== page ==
I wouldn’t consider myself a trend-follower. As much as I think drop-crotch trousers look cool on my teenage son, I’m not about to get myself a pair (I’m sure it wasn’t that long ago I was wearing them as a teenager myself?!) And while wallpaper feature walls may be in-vogue, they’re definitely not making an appearance in my house. But I am a big believer in being aware of what the current trends are in business. It’s important to know what it is that’s important to your customer RIGHT NOW. What are they looking for in a business? What is influencing them? What values are they living by and considering when shopping around for products or services?
There’s a website called trendwatching.com that I follow. Its business is to discover, define and then declare what trends are happening – or about to happen – and it always makes for a good read. Not only is it interesting to see what is influencing the behaviour of consumers, but it’s also a good starting point for some brainstorming, to reevaluate what we know about business, the future of business and what we need to do to get ahead. Have a look at these trends and then think about what you can do with them. Can they influence or shape your company’s vision or goals? Will they lead to a new business concept, venture or brand? Could it give you an idea of a new product, service or experience? Or will it help with your advertising, marketing and PR, by showing your consumers that you get it and you’re excited by what they’re excited about…
Trendwatching.com have regular trend briefings, but recently released their massive yearly one – all 109 pages of it! A few trends in particular stood out for me, so I wanted to share them with you Business Coaching followers in the hope that they’ll be helpful to you. (It’s a long read though, so make sure you have some time up your sleeve and a comfortable chair!)…
But first, no matter what area of business you are in, we’re all dealing with customers who want the same thing. Well, customers all want six things, from each product or service they buy…
One: We’re status seekers, which is basically about ego. We’re all looking for products or services that will differentiate us from others, and make us look better than others. Make sure your offering does that!
Two: There is an abundance in choice for every product out there – so consumers are determined more than ever to make the right choice, every time. There’s no “settling” for today’s customers. Don’t underestimate any customer.
Three: All businesses should be doing good business, in that consumers expect businesses to act ethically and sustainably in every way. Do you do good? And do you tell your customers that you do good? It’s not the kiwi way to highlight our good deeds, but in business you kind of have to…
Four: Consumers are so well informed and have a long list of high expectations for every offering. They expect quality… don’t offer anything less.
Five: The tide has turned and the more well-off consumers are less focused on owing shiny status symbols. Instead, they’re interested in exciting experiences – doing rather than owning.
Six: Consumers are obsessed with mobile technology and the associated superpowers. They want, drum roll please: instant information, total choice, complete control, personalization and relevance, and full transparency. Can your business offer a few, if not all, of these things?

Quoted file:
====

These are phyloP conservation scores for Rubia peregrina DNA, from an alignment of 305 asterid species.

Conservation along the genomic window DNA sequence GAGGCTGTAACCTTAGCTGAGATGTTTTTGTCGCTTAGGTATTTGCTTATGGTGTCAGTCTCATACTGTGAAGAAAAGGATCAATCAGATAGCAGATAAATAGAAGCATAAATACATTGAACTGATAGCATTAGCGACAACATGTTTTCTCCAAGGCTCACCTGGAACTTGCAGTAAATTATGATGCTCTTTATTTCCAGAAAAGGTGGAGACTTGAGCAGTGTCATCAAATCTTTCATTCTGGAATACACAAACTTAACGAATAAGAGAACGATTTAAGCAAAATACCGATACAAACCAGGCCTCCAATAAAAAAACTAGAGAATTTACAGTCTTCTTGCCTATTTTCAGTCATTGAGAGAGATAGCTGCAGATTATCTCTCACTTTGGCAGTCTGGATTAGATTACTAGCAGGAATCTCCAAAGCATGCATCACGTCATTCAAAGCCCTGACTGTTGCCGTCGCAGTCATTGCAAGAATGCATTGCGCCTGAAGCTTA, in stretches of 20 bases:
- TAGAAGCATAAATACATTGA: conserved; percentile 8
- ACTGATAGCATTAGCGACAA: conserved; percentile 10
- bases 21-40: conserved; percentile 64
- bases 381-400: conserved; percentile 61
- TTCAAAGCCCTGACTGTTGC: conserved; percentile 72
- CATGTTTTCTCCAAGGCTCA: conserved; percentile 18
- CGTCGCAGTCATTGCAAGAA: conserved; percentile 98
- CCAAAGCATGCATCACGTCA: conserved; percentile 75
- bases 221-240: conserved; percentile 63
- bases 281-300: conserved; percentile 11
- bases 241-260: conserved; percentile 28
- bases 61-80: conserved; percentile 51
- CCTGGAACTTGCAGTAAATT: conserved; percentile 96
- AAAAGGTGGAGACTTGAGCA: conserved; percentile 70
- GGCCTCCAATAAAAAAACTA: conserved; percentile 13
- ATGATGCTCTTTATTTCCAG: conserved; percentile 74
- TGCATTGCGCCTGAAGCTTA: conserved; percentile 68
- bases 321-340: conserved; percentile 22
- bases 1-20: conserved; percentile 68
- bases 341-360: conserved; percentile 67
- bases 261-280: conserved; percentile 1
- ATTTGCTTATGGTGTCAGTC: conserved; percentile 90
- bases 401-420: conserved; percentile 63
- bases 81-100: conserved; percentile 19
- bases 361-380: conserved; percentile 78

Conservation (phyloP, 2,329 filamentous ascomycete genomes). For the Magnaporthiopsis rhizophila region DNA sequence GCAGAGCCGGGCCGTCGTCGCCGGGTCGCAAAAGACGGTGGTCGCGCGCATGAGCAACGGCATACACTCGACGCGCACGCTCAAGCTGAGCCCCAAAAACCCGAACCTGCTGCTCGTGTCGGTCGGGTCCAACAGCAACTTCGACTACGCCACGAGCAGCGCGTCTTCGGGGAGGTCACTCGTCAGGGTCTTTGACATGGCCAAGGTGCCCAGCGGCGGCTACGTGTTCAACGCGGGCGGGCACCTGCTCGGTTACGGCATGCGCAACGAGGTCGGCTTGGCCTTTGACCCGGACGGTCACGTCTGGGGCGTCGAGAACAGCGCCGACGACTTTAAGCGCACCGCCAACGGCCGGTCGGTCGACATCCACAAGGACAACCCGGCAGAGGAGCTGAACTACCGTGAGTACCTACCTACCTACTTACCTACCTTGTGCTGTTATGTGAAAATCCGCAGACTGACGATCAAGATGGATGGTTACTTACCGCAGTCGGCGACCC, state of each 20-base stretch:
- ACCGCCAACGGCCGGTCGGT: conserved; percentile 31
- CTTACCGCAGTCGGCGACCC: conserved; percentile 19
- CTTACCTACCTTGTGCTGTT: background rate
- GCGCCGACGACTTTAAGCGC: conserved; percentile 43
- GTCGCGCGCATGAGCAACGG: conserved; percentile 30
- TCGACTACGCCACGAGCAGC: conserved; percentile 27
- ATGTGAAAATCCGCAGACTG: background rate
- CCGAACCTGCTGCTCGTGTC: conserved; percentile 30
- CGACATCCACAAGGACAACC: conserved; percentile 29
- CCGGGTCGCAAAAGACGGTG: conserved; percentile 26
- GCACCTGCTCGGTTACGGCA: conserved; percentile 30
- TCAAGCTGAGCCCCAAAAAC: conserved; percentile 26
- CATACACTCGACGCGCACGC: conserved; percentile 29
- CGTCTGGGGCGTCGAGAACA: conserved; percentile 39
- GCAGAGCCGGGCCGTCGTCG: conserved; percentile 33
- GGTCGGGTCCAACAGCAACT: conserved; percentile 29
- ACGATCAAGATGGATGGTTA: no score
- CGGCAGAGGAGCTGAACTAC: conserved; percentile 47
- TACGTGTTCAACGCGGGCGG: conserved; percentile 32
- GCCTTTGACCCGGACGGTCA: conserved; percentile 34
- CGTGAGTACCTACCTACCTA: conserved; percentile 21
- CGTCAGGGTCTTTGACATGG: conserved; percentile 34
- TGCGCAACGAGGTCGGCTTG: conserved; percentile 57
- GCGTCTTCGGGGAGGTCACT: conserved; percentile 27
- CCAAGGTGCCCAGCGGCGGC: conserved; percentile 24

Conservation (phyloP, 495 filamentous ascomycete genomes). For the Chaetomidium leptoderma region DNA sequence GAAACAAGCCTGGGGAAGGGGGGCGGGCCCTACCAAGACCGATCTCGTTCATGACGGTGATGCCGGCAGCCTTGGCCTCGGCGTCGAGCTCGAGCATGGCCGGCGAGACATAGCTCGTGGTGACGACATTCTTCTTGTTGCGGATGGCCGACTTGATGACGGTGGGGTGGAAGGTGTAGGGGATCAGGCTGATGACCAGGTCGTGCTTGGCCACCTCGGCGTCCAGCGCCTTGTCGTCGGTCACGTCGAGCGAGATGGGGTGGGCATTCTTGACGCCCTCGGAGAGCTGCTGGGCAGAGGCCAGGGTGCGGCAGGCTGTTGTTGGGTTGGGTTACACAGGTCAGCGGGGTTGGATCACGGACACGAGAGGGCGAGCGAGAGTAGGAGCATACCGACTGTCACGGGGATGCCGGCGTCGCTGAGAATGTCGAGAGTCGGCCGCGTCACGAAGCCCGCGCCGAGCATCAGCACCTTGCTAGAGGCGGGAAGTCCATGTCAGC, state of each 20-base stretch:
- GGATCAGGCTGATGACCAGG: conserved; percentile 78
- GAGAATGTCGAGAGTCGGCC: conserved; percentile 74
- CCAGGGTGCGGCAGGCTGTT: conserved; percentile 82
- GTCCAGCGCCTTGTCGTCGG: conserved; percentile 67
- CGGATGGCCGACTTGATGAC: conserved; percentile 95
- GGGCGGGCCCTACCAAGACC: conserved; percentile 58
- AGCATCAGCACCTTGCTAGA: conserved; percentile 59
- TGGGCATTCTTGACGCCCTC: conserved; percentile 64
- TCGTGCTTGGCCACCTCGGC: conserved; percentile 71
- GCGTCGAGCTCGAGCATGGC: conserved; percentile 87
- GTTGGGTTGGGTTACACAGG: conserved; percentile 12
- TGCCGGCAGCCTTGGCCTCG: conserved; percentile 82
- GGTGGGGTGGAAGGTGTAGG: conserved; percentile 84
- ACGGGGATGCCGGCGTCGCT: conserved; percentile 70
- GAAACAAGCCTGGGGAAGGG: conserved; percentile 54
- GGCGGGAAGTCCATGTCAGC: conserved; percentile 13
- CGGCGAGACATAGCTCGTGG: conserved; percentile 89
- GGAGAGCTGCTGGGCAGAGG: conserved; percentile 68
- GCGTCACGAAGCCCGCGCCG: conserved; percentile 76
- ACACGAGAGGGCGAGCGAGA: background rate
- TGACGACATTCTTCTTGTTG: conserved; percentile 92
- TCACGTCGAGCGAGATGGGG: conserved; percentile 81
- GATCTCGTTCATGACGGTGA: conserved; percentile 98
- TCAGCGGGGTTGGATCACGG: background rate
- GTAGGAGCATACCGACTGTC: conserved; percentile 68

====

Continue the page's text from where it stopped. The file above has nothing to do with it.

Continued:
And now into my pick of 2013’s biggest trends:
NOUVEAU BRICHE: Think outside our two islands – it’s time to start catering to the new globe-trotters, the intrepid travelers. Vogue Paris created a bi-annual written entirely in Mandarin for Chinese visiting Paris; NZ Tourism created a Halal guide for Muslim travelers; Florida’s Disney World hired 54 Portuguese-speaking super greeters. COULD YOU: create a new version of your product targeted at a consumer from China, India, Turkey etc?
BOTTOM OF THE DEVELOPED PYRAMID: There are many Kiwi consumers who may not be affluent but who aren’t willing to sacrifice quality – think of struggling uni students wearing Karen Walker. Win these BODPers over now, and they’ll be with you forever – including when they are (possibly) at the top of the pyramid. Speaking of Karen Walker, she ticked this box when she created a lower-priced diffusion range called Hi There. COULD YOU: Reinvent, repackage, reshape your product or service for a BODPer? Lower price? Smaller packets? An economy option?
GAMEPROVEMENT: Consumers want more fun in their life – and they’re competitive. Think of all those boot-campers out there, The Biggest Lose, or even that bloody Candy Crush and Farmville! COULD YOU? Create a competitive game around your product? Get users to unlock points or goals or special offers at certain road marks? Incentivise using rewards they can redeem in the real world?
ED-YOU: Forget going back to the classroom – consumers are willing to go elsewhere to learn about things they might have only dreamed about. Becoming skilled in new areas is huge – think of consumers looking to get better at their hobbies (ie blog-writing, photography, cooking, garden design, yoga). They don’t care about credits or certification (yet) – they just want to get a bit more professional at their hobby. COULD YOU? Offer up an expert to do some lessons? Ladies nights for a local mechanic? How to decorate a kids’ birthday cake for a small kitchen shop? Build your own outdoor table lessons by a timber manufacturer? You don’t need a classroom: your workplace, Skype, webinars – anything will do.